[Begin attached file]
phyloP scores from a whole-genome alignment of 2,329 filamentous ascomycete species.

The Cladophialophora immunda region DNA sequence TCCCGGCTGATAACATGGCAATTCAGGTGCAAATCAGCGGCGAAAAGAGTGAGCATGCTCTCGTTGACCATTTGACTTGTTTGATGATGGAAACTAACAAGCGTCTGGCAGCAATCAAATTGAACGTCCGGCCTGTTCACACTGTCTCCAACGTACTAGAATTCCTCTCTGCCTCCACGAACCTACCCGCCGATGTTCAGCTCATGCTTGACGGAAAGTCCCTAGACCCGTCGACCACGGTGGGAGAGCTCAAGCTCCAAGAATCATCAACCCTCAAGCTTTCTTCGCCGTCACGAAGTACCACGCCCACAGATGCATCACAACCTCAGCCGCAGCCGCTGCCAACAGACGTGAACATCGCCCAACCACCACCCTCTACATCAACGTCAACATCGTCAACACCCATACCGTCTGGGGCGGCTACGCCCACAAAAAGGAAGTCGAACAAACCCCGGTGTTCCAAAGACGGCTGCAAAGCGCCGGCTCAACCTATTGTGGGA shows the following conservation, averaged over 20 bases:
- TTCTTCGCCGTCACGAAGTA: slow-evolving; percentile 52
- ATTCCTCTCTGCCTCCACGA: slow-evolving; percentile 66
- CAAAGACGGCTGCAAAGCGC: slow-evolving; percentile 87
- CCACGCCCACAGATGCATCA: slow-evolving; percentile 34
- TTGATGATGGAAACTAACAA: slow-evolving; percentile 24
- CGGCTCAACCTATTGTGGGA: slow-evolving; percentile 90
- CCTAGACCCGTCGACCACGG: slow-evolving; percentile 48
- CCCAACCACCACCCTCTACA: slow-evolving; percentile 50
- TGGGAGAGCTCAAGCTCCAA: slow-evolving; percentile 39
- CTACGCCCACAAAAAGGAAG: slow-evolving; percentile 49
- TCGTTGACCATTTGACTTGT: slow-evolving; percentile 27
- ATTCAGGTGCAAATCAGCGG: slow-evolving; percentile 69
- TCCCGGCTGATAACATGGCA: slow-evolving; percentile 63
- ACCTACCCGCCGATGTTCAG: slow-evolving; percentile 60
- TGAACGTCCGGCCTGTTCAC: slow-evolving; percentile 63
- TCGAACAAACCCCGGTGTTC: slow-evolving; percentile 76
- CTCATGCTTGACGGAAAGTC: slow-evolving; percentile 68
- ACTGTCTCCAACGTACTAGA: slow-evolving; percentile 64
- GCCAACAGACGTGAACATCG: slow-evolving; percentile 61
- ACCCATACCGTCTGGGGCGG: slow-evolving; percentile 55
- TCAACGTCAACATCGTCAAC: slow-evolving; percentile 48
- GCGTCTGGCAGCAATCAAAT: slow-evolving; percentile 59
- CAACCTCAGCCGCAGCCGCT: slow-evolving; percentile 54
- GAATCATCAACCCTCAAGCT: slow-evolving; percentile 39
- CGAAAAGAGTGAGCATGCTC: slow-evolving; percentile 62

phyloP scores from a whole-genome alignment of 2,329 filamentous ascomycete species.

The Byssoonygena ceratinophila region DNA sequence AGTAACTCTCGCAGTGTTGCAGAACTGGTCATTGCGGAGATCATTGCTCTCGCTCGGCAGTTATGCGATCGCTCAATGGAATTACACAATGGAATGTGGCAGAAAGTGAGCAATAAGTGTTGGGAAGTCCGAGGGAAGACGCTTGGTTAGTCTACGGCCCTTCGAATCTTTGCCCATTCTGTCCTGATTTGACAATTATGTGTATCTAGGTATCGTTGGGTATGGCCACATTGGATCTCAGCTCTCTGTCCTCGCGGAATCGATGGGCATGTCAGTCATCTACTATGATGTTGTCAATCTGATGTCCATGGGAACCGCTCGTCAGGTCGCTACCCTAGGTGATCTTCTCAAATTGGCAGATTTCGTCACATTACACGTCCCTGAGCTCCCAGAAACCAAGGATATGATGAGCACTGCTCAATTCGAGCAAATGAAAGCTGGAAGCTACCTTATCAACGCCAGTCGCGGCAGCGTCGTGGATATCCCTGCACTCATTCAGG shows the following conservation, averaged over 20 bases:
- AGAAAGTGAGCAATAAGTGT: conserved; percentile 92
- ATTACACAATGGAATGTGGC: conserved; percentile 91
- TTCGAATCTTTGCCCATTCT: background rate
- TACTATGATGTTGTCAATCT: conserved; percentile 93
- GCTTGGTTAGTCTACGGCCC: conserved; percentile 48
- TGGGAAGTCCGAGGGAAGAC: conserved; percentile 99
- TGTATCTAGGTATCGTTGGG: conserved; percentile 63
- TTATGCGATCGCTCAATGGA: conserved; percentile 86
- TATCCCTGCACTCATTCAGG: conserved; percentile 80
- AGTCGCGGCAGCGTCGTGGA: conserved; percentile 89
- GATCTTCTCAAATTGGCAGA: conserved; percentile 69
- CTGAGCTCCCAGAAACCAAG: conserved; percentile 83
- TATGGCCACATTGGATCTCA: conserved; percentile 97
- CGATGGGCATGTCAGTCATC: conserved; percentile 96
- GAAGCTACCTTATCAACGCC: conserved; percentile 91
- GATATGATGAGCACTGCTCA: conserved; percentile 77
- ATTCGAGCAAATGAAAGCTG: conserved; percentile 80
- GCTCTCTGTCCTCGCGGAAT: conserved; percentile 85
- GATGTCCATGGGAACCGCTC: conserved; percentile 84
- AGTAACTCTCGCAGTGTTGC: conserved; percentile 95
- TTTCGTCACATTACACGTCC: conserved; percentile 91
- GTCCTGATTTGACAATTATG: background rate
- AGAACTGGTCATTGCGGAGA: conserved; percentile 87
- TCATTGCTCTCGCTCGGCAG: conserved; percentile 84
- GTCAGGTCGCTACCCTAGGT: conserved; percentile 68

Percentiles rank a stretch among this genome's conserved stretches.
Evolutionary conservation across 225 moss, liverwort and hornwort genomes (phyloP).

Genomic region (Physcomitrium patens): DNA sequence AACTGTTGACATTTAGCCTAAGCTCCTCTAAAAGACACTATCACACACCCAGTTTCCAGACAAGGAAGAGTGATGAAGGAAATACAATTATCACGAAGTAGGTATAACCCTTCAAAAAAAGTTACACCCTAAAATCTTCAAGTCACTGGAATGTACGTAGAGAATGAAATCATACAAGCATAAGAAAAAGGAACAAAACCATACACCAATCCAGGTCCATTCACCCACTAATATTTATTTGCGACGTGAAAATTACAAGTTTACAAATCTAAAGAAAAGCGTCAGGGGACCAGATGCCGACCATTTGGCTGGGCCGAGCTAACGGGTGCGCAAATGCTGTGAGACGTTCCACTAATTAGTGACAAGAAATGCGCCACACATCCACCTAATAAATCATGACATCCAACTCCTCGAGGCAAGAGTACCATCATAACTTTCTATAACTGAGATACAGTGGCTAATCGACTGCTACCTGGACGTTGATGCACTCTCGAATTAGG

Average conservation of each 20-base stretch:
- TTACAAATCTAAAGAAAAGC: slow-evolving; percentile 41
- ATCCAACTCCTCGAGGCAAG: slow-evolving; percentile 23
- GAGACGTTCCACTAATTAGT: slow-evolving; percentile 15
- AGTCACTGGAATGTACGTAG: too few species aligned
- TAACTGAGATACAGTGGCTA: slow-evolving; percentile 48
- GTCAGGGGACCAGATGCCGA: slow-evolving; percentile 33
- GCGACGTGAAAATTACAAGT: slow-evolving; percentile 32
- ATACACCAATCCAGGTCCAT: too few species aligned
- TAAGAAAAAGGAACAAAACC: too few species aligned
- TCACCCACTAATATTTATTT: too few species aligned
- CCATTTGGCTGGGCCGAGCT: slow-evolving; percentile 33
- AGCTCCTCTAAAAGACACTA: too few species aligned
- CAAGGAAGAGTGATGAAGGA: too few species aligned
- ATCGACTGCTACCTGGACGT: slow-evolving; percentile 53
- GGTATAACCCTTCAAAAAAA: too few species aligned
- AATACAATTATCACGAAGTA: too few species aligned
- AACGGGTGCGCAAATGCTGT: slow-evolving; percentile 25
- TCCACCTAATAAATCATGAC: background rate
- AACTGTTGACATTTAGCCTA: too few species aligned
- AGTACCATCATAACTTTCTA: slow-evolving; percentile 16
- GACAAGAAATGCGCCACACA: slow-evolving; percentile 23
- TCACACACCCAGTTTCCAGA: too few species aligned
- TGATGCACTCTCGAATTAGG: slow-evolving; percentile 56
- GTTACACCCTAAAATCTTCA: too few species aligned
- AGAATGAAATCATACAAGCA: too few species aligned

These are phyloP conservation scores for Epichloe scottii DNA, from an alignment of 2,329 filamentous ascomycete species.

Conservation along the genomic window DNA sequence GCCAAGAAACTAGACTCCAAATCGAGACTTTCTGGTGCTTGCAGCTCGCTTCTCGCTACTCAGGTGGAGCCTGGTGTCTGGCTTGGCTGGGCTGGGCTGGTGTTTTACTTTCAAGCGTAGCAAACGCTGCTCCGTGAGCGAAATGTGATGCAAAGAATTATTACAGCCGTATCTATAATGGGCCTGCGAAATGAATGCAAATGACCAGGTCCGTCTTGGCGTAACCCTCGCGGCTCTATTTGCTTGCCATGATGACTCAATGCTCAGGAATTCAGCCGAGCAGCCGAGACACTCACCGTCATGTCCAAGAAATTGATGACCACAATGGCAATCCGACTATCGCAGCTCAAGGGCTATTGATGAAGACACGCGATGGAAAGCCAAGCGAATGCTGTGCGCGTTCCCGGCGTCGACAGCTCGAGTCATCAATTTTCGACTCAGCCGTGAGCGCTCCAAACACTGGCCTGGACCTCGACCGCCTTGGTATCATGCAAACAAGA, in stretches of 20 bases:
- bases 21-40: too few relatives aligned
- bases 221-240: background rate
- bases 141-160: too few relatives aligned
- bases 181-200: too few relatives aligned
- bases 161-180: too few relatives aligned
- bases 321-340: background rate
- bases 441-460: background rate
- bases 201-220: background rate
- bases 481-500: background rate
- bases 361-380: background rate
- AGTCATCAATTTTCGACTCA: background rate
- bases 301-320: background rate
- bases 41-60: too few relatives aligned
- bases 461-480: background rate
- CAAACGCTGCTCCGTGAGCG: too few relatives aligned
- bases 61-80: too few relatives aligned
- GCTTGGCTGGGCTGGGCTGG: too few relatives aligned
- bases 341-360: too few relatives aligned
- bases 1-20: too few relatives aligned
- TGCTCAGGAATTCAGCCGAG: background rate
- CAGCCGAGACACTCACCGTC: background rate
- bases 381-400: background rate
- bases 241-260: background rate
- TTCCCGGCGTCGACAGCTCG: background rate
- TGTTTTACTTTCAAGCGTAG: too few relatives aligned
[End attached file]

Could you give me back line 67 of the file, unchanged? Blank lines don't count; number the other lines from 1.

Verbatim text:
- TAAGAAAAAGGAACAAAACC: too few species aligned